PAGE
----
Ariana HaddenMercury Staff
POSTEDMarch 6, 2017
Campus organizations work to reshape body image
As her dream of becoming a Dallas Stars dancer drew closer, Hayley Briscoe found herself spending more time in a studio surrounded by mirrors. Her reflection seemed to mock her from all angles, and she eventually succumbed to the pressure.
Years of battling a range of eating disorders took a toll.
“I love dance so much, but the body image kind of made me think of dance differently and it wasn’t something that I loved anymore,” Briscoe, a psychology junior, said. “It made me feel really isolated. I had negative self-esteem, and those thoughts were always in my head with food and body.”
Forty percent of UTD’s registered dietitian’s caseload involves eating disorders, making Briscoe one of the students fighting a negative body image.
To combat this attitude, the Student Wellness Center, the Student Counseling Center and the Center for Students in Recovery hosted events from Feb. 26 to March 4 as part of Eating Disorder Awareness Week.
Sara Asberry, the registered dietitian on campus, works with students daily on their eating habits and often encounters a vast array of eating disorders. They range from restriction of food, binging and purging, replacing meals with alcohol or an obsession with being healthy.
Asberry said there is a common misconception that in order to have an eating disorder you have to be a certain size or look a certain way, but, in reality, anyone can suffer from a severe eating disorder.
“UTD’s campus is very diverse, but unfortunately so are eating disorders,” she said. “They do not discriminate and we see males, females, transgender clients, international students, even people in their thirties.”
Briscoe struggled with a combination of over-exercising and binging and purging in high school. She became involved with The Elisa Project, an advocacy group that aids people in overcoming eating disorders, to beat her problem.
“It impacted every aspect of my life, including my relationship with family and friends,” Briscoe said. “I’m a dancer, and that was a big part of my struggles with my eating disorder.”
After conquering her illness, Briscoe used her work with The Elisa Project in order to help others people do the same.
“I feel really grateful to be a voice for a lot of people who don’t necessarily have one when they’re struggling and I feel like a big weight has been lifted off,” Briscoe said. “I don’t have those thoughts anymore and I am able to enjoy dance like I used to. I have so much better relationships with my family and school work and things I couldn’t do before.”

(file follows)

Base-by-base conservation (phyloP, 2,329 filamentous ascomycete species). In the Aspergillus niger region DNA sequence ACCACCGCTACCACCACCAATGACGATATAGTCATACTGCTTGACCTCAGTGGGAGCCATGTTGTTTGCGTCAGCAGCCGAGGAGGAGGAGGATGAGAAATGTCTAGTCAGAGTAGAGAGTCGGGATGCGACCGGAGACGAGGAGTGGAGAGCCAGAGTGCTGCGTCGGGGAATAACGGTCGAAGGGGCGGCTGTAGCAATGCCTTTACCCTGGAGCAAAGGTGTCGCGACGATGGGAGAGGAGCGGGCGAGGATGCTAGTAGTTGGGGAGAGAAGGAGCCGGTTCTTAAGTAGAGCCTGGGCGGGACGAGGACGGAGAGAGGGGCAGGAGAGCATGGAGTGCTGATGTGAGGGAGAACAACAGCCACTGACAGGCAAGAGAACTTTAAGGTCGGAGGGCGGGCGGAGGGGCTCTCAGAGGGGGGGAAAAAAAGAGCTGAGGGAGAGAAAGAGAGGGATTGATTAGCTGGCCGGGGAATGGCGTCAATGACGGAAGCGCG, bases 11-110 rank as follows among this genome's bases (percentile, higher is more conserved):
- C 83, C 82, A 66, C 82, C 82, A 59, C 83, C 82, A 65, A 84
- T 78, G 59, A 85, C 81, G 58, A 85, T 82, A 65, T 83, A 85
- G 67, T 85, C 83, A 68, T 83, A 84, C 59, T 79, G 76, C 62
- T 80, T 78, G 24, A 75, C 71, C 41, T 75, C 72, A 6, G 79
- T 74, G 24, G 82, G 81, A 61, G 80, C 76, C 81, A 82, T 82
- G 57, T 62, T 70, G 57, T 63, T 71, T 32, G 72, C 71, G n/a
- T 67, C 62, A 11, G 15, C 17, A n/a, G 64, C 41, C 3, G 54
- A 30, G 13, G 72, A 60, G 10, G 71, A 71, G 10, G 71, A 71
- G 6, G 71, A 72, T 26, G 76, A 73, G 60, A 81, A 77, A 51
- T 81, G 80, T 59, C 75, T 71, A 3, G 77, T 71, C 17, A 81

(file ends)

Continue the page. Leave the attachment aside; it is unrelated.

Even though eating disorders are common among college students, few people seek help, said Jenna Temkin, a psychologist at the Student Counseling Center. Temkin said the rate has only increased over the past four decades, with reports that 50 percent of college women and 33 percent of men engage in behavior that indicates an eating disorder.
“Eating disorders preoccupy and take up so much of people’s thoughts,” Temkin said. “The normal person might think about their body a little bit throughout the day and move on, but the person with the eating disorder is thinking of the food they are eating and the body that they are in 100 percent of the time. It is a total preoccupation.”
Due to societal standards of beauty, it’s natural feel the pressure to diet and shape themselves to fit a socially acceptable appearance, Asberry said. While healthy results are the goal, problematic behavior, such as addiction, has also resulted from trying to fit a mold.
“I have had students describe to me that getting on the scale and seeing the number go down was intoxicating for them, and they wanted it every day,” Asberry said. “And to the point where they would reach a certain weight, they still wanted this feeling and so you have to keep doing more and more extreme behaviors in order to try and maintain that and eventually something’s got to give.”
Eating disorders have the highest mortality rate of all mental illnesses combined, according to recent research done by The Elisa Project.
“One person dies every 62 minutes because of an eating disorder,” Temkin said. “There is a need for awareness, there is a need for people to seek help, and there are people that can help here at the university.”
The Body Project, a research-based group on campus run by students and faculty, has students talk about how they feel about their bodies and how media influences that view. They host sessions in which leaders go through scripts with students acknowledging good things about their bodies and discuss ways to stay positive.
Child learning development and psychology senior Kaylie Hartman is a leader in the body project.
“The Body Project isn’t just for people struggling with their bodies, you can learn how to be body positive and share it,” Hartman said. “Even if you take the food aspect out of the body project it is just really encouraging and changes your mindset on how you see yourself, talk about yourself, and talk about other people.”
Because they use a predetermined program, The Body Project is only open to females. They are looking to soon release a male-focused script.
“We challenge fat talk and really talk about how we feel in our own bodies and how that feeling is enhanced or affected by what we see and hear,” Asberry said. “It’s amazing how triggered we can be by things that we thought we were much stronger around.”
UTD offers guidance and help regarding eating disorders through The Student Counseling Center, The Body Project, The Elisa Project and the Student Health Center.
“Positivity is just as contagious as negativity, and if we can harness that and talk more positively about our bodies I think we leave less room for the negative comments about them,” Asberry said.